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Global Commodity Finance H1 2018 Report: Oil and gas volumes swell

According to TXF Data's latest number crunching oil and gas commodity financing volumes increased by $9 billion in H1 2018 compared to the same period last year. And Latin American traders saw deal flow increase by over 73% as the region takes advantage of the China-US trade spat.

Global commodity finance volumes totalled $83.7 billion in H1 2018 for both commodity producers and traders, which represents a $17.1 billion increase compared to H1 2017.

Traders signed 16 RCFs in H1 2018 compared to 22 in H1 2017, while producers signed a total of 18 RCFs in H1 2018 – nine more than in H1 2017. Unsecured RCFs accounted for 38% of the total debt in the first half of this year and represents a decrease in volumes of around $4 billion compared to H1 2017.

Oil and gas dominate volumes, again

Oil and gas remained the largest recipient sector for commercial banks loans in H1 2018. Oil and gas also retained its status as the most active sector for commodity producers in H1 2018 with volumes totalling more than $21 billion. While the number of deals remained almost the same, volumes increased by more than $9 billion compared to H1 2017. In total, commodity producers signed $43.6 billion worth of loans in H1 2018, a significant increase in volumes of $13.9 billion (32%) compared to H1 2017.

According to John MacNamara, global head of structured commodity finance at Deutsche Bank: “Oil and gas has had a happy experience with prices breaking through Q3 last year and has been comfortably sitting above $65 a barrel ever since November, which is looking like a sustainable number. But now we’re getting forecasts that if sanctions on Iran come back in then prices could go all the way up again.”

Strong start for metals and mining

Overall, the metals and mining sector also showed significant growth in H1 2018. However, this was largely thanks to one single transaction - the $9.01 billion refinancing for Glencore that represented 36.4% of the sectors overall deal volume in H1 2018. The sector had a total of 22 recorded deals.

The first half of the year saw a strong performance in terms of quantity prices right across everything outside of softs. However, in the middle of the year prices hit a grounding halt following the US’ imposition of trade tariffs. “Interestingly ferrous and non-ferrous metals prices separated massively,” says MacNamara. “Ferrous’ are still bearing up on the back of the reduced Chinese production and trump tariffs. Iron ore is also not what it was though still at reasonable levels, but aluminium has been a bit of a roller coaster with a lot of regional variation and copper dropped $1000 inside of a couple of weeks and stayed there.”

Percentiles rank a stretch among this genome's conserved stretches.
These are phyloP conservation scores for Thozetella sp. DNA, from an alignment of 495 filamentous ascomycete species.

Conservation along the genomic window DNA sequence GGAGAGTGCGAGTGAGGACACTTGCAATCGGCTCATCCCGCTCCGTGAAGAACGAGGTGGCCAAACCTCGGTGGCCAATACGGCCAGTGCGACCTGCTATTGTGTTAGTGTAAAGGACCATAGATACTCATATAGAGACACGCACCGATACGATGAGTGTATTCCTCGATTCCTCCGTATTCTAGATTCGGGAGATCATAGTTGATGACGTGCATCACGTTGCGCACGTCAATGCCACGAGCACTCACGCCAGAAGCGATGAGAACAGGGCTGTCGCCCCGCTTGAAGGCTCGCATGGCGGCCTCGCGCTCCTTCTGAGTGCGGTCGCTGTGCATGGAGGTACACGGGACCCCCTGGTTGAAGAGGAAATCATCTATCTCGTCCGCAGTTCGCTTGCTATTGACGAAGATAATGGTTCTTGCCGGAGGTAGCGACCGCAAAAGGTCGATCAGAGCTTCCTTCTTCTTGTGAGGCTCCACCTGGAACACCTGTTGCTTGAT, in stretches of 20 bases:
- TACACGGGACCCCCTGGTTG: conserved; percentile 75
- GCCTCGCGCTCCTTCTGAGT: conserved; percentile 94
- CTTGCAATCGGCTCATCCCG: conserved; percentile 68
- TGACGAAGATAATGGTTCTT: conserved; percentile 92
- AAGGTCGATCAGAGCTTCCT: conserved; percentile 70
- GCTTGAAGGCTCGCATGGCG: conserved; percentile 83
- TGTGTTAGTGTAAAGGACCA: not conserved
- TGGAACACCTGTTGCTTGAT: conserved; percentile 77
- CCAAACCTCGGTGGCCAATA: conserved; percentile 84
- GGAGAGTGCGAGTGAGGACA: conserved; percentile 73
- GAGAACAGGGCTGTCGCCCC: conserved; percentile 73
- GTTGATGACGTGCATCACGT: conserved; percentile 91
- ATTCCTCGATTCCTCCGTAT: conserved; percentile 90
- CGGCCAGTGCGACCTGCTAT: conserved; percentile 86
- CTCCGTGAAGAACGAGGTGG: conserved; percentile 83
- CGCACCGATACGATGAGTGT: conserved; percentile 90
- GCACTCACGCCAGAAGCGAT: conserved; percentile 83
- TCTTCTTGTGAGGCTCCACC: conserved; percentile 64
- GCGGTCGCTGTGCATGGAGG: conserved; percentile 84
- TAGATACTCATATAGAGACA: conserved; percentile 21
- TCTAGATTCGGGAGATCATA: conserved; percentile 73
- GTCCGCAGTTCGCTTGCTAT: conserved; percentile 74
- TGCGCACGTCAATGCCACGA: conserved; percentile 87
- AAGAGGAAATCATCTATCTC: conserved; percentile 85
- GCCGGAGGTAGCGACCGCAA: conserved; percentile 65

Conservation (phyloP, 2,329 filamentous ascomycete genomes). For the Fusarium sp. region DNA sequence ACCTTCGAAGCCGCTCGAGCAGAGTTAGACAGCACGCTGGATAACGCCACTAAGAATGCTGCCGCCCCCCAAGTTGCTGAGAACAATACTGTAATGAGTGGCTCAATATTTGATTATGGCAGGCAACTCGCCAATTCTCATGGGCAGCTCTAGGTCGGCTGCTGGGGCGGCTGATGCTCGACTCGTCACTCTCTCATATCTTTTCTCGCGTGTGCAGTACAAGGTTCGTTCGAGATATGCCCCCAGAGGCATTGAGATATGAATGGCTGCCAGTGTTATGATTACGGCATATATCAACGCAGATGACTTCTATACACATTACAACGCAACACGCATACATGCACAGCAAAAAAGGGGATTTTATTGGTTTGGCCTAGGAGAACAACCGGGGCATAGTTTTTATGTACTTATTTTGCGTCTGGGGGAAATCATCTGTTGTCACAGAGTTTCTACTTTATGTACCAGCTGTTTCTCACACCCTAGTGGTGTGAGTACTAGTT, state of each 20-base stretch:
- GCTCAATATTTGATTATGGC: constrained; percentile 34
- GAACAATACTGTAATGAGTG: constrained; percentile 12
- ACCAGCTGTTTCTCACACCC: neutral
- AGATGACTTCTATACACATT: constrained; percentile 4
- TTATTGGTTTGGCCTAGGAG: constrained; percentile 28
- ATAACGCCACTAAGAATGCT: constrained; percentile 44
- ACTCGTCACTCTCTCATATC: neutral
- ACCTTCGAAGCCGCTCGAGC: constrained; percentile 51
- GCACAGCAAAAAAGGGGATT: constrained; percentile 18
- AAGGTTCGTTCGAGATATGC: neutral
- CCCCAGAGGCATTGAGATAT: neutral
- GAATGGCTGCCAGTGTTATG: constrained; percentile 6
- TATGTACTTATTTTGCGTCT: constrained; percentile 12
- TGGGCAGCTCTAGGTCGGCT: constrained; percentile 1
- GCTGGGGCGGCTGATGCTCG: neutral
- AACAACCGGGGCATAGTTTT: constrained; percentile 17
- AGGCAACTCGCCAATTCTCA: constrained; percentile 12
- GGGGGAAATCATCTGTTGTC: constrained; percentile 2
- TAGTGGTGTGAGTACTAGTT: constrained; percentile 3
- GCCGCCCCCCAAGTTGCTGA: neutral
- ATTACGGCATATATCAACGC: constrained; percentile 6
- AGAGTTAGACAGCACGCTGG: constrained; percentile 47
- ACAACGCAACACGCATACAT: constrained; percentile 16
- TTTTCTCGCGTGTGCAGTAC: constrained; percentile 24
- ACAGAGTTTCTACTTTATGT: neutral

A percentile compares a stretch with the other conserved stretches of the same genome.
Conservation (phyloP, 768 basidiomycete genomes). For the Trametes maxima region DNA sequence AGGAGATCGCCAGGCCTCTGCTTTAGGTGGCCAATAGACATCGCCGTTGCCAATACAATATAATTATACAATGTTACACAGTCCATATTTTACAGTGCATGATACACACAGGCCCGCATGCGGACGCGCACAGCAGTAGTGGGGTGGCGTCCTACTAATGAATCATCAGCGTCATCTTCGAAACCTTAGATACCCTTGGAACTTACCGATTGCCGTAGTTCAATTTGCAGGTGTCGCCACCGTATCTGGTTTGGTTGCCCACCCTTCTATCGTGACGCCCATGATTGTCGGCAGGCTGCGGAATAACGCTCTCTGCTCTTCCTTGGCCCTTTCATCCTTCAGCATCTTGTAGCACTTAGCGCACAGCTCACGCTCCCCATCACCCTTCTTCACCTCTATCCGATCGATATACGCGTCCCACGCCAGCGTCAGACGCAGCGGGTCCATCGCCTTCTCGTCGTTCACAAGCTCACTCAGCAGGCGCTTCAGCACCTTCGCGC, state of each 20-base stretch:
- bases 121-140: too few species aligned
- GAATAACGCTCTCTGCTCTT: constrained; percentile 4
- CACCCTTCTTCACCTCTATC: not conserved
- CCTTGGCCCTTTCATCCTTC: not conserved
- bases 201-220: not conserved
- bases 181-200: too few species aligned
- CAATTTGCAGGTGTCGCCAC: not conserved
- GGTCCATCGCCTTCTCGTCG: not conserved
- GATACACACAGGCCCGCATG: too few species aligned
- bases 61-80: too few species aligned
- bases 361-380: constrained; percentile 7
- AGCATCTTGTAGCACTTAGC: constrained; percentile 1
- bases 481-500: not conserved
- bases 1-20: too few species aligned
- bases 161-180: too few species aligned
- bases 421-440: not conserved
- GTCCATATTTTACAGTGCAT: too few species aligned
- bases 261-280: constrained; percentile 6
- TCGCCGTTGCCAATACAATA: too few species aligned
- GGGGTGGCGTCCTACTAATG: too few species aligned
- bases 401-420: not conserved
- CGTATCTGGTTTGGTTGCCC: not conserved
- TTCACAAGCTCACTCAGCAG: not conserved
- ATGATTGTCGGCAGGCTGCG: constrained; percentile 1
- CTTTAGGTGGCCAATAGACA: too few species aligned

For traders, metals and mining totalled $11.4 billion in H1 2018 compared to $1.7 billion in H1 2017 – an increase of more than 84%. Even without Glencore’s $9.1 billion deal, there was still a significant increase over the same period. Higher metal prices earlier in the year meant traders funding needs were greater than in H1 2017, and therefore it comes as no surprise that deal volumes rose at beginning of the year. “With higher prices earlier in the year more financing was sourced,” adds MacNamara

European traders performed particularly strong in the sector, representing more than 27% of all traders’ debt in H1 2018. Oil and gas along with metals and mining represented 80% of all traders’ debt.

Geopolitical turmoil curtails regional growth

Europe remained the largest region for commodity trading companies with traders’ bank exposures in the region accounting for 44% of all debts. Commodity traders’ debts in Asia Pacific saw an increase of 13.7% compared to H1 2017, which saw the region push North America out of second place. Middle Eastern traders’ debt decreased by 50% in H1 2018 compared to H1 2017. Meanwhile, Latin America traders increased deal flow by 73.6% in comparison to a weak performance in H1 2017.

 “Latin American traders have benefited from the China-US spat, particularly with softs,” says MacNamara. “The Chinese, for example, are the biggest global buyers of soy and have now turned to Brazil for supply, which has resulted in a 25% increase in Brazilian soy prices. But on the other hand, American soy prices have fallen leading to Europeans buying more – but now the US is confronting Europe too.”

North America was the most active region for commodity producers accounting for more than 20% of all deals in the market. Latin America commodity producers’ volumes increased significantly by nearly $6 billion in H1 2018 compared to the same period last year. Oil and gas volumes increased by 93% in Latin America in H1 2018, which helped push the region to second in the global producers table by regions. Meanwhile, the size of Russian CIS facilities decreased by 21% compared to H1 2017, although deal flow increased marginally by two transactions.

SCF volumes on the rise with BBLs leading the charge again

Total volumes for structured commodity finance (SCF) totalled $26.9 billion in H1 2018 which represents a significant increase of 33.1% ($8.9 billion) from H1 2017. Secured financing represented 32.1% of all commodity bank debt registered by tagmydeals. Borrowing base lending (BBL) loans once again led the charge in SCF totalling $16.3 billion in H1 2018, while pre-export finance (PXF) volumes decreased by 13.8% ($1.05 billion) compared to H1 2017.

The full Commodity Finance H1 2018 report is only available to subscribers. Non-subscribers interested in receiving a copy of the report please email [email protected] 

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